You can’t say that Finance Minister Avigdor Liberman’s move to end daycare subsidies for yeshiva students was unexpected or that he didn’t give fair warning. His position on reducing government expenditures on subsidies and other benefits for the ultra-Orthodox was one of the main reasons Liberman didn’t join the right-wing coalition that former Prime Minister Benjamin Netanyahu offered him with the ultra-Orthodox parties during the two years of political crisis in Israel, even though on foreign policy he is on the extreme right of the map.
Throughout the last election, Liberman insisted that the ultra-Orthodox must enter the workforce, military or national service, putting the issue at the center of his economic platform. He was the one who blocked any possibility of the ultra-Orthodox joining the current coalition.
His first decision as finance minister concerning the ultra-Orthodox was to cancel the daycare subsidy for the children of full-time yeshiva students. In 2019, a third of Israel's budget for daycare subsidies — nearly 400 million new Israeli shekels ($122 million) a year, out of a budget of 1.2 billion shekels ($365 million) — went to ultra-Orthodox families where the father studies at a yeshiva for married men, while these families make up less than 10% of the population. Most yeshiva student families receive the full subsidy of 1,300 shekels ($396) to bring down the 2,000-shekel ($610) price of daycare per month.
The subsidy for daycare is conditioned on both parents working — except when one parent is a university student, training for a profession or a yeshiva student. Liberman argues that university students and those in professional training need the subsidies for a limited period and their studies benefit the economy, whereas yeshiva students enjoy this status indefinitely and their lack of employment and training damage the economy.
In 2013 the Netanyahu-Lapid government made some change to the subsidy policy, but the 2015 government reversed them.
Liberman’s move, apparently the first of many, sparked a backlash from ultra-Orthodox parties and the Likud. Knesset member Moshe Gafni of the ultra-Orthodox Yahadut HaTorah said, “The criterion that the wicked Lieberman set will deny a working woman whose husband studies Torah the subsidy for a child in daycare and will have serious economic impact on such families.”
The Shas Party said the move will force thousands of ultra-Orthodox women out of the workforce, arguing, “The Bennet-Liberman government will starve the children of Israel.”
Leftist parties including Meretz and the Joint List also expressed opposition.
Liberman tweeted in response, “‘There’s things to work out.’ Children should be given ‘what they need’ — education and the ability to join the workforce, to make a living in dignity and not to depend on welfare and charity. To my friends from the ultra-Orthodox sector, I call on you to go back to the sources and to the words of the Sephardic philosopher Maimonides, who said, ‘Whoever studies Torah and does not work and makes a living off charity has desecrated the name of God and humiliated the Torah and extinguished the light of religion, brought evil onto himself and took his life from the next world.’”
The unemployment of ultra-Orthodox men, only half of which work, is a heavy burden on the Israeli economy. But the situation is complicated and Liberman’s move raises the real danger of thousands of ultra-Orthodox families sinking into poverty.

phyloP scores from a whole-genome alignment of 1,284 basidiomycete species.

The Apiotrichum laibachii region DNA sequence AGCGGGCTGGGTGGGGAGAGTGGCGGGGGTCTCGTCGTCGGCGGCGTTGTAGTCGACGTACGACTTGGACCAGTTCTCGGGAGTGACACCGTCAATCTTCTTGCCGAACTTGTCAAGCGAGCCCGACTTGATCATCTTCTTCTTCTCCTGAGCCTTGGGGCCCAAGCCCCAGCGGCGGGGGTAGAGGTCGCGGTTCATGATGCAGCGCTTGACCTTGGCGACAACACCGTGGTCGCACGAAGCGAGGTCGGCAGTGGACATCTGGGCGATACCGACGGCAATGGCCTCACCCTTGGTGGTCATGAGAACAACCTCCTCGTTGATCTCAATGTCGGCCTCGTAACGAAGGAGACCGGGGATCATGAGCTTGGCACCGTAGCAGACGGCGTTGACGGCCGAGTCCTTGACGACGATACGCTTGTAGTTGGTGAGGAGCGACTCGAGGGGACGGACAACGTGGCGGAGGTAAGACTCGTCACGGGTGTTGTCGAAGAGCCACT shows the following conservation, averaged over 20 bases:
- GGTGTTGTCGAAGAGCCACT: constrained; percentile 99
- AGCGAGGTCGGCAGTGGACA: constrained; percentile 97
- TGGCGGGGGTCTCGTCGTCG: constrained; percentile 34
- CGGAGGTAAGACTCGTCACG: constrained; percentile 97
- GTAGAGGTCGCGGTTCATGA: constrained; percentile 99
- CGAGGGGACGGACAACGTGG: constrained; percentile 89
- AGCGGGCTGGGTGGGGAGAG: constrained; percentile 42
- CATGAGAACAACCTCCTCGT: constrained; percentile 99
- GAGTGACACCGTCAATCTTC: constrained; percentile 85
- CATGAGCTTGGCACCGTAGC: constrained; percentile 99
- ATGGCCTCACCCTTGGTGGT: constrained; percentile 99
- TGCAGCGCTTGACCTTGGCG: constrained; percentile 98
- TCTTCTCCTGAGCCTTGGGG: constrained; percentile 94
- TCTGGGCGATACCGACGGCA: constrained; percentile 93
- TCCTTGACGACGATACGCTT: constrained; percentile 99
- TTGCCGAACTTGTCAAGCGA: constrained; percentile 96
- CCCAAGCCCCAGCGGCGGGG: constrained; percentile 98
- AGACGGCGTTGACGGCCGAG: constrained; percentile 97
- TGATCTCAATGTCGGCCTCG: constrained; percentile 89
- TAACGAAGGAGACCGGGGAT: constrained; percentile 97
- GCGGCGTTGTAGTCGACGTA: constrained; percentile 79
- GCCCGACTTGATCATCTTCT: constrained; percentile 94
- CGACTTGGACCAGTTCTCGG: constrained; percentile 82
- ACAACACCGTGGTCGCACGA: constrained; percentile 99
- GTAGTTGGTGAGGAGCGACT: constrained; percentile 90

Eitan Regev, vice president of research at the Haredi Institute for Public Affairs, says that the ultra-Orthodox model of livelihood shows that in a married couple’s first years the mother is the main breadwinner and the father mostly studies at yeshiva, and the family lives at a subsistence level.
But, according to Regev, in recent years sources have dwindled for the families, for reasons like reduced donations and the coronavirus crisis. Because of a strong ideology of Torah study, many men haven’t left the yeshiva and entered the workforce. This move would reduce them to poverty, said Regev, and would take food off the plates of these families who already live on the edge and lack any financial reserves. He said, “The rationale is clear but if you do this, you need to build in an adjustment period in order to prevent a swift deterioration into deep poverty.”
Motti Feldstein directs the Kemach Foundation, which works for ultra-Orthodox professional advancement. He said the decision will have the opposite result from the intended — ultra-Orthodox women will leave their jobs — since they will be forced to withdraw their children from daycare and stay home to take care of them.
However, Regev and other researchers of ultra-Orthodox society point out that experience has shown that past such steps have led to an immediate increase in the employment of ultra-Orthodox men.
The research of Nitsa Kasir of the Haredi Institute for Public Affairs shows that ultra-Orthodox households, more than other households in Israel, depend on government assistance. But in 2002, when as finance minister Netanyahu reduced child credit payments, employment rates among the ultra-Orthodox rose quickly.
The step makes economic sense and is meant to help solve a real problem, but may not effect the real change that’s needed, certainly if not accompanied by measures like professional training. Without an adjustment period, it promises to throw thousands of families into poverty. Politically, it will deepen the rift between the current coalition and the ultra-Orthodox parties and makes it far less likely that they will join the government.